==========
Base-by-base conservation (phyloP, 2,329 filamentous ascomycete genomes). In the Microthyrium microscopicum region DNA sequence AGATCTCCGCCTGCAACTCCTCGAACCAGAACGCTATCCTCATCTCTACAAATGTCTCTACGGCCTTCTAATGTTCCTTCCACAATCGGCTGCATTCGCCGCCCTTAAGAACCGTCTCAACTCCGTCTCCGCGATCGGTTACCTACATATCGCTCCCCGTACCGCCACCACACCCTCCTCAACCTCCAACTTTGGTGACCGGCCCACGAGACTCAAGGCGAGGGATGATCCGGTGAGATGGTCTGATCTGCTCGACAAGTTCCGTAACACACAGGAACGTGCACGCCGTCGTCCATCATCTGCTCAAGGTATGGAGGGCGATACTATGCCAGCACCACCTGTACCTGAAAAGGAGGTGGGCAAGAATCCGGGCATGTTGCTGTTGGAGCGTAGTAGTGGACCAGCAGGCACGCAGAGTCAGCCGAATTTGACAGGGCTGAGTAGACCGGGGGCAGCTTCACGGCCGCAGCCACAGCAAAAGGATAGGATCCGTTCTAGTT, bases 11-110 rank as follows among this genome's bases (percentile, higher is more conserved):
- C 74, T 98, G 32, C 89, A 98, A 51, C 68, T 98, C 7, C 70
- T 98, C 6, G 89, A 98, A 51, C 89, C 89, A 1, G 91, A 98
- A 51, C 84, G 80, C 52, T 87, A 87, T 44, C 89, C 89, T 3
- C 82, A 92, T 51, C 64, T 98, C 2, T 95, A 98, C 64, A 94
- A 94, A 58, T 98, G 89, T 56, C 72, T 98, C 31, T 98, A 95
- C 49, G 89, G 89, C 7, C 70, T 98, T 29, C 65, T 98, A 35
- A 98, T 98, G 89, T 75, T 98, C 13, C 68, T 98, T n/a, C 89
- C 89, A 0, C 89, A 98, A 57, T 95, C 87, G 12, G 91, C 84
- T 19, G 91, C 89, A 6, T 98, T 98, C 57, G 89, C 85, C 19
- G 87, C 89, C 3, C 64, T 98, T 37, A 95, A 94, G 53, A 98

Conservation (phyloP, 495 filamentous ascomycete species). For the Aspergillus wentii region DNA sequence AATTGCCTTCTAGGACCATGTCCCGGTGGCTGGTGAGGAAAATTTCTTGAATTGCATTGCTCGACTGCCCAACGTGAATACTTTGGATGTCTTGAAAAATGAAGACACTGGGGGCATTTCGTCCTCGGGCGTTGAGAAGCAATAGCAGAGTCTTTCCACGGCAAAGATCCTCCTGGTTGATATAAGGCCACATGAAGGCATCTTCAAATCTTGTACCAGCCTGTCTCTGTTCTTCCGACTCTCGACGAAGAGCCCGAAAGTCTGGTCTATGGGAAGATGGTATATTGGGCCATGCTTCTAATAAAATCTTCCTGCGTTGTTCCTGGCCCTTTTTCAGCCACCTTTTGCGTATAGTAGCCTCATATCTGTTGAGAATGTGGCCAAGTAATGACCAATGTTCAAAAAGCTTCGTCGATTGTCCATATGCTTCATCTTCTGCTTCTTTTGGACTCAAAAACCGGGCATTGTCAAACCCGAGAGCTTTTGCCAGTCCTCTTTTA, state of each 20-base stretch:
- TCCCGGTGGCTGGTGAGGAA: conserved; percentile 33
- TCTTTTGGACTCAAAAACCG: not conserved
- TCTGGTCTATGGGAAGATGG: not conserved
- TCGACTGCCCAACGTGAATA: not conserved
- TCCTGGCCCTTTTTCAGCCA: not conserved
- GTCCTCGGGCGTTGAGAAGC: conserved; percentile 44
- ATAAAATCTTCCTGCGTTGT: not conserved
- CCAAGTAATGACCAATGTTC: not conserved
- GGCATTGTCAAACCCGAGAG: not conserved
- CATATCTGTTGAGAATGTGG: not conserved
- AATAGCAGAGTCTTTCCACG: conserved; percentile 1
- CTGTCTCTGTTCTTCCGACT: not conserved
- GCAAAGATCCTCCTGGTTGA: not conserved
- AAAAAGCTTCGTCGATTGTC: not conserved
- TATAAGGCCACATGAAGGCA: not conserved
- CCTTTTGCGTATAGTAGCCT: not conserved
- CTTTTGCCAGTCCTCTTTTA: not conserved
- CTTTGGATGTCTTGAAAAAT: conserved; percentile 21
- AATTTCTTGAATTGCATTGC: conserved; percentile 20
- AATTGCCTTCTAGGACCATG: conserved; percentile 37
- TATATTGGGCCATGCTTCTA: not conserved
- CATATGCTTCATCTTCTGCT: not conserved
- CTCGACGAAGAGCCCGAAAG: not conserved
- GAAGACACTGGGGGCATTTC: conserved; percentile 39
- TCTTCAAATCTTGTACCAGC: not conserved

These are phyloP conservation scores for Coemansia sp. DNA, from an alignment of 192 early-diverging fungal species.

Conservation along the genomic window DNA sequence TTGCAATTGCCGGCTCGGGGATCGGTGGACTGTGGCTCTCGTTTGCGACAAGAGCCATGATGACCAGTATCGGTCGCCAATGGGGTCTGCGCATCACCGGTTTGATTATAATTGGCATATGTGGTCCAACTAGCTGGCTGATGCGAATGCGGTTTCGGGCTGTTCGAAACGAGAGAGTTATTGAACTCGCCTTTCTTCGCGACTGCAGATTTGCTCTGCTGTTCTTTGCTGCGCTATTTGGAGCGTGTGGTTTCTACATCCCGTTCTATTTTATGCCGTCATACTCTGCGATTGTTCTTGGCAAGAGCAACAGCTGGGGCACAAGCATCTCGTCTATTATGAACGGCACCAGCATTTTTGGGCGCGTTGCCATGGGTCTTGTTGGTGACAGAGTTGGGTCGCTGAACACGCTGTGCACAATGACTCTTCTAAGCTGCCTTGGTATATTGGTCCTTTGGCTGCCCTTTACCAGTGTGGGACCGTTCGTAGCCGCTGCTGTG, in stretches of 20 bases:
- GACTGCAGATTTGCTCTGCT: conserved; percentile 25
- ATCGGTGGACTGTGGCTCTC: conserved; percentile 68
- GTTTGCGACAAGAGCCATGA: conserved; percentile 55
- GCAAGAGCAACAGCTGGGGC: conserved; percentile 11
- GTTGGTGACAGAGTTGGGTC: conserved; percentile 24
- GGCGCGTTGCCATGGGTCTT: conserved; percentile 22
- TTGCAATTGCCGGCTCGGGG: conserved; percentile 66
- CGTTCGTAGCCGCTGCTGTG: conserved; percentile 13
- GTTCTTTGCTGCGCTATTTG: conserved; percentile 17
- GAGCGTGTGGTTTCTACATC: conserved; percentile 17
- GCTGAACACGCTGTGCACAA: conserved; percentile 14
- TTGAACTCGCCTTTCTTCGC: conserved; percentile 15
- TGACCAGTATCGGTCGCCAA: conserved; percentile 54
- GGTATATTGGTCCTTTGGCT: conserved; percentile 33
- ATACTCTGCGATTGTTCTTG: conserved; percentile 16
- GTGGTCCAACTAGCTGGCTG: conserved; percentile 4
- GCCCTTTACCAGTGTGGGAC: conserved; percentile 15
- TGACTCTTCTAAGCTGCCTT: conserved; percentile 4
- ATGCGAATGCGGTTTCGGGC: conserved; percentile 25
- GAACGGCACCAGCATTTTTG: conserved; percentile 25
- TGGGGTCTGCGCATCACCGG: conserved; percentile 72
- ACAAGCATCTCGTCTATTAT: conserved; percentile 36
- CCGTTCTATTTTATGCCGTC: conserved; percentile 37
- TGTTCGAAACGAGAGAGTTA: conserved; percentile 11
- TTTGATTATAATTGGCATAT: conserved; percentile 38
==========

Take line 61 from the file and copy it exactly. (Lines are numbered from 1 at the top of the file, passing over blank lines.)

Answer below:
- ACAAGCATCTCGTCTATTAT: conserved; percentile 36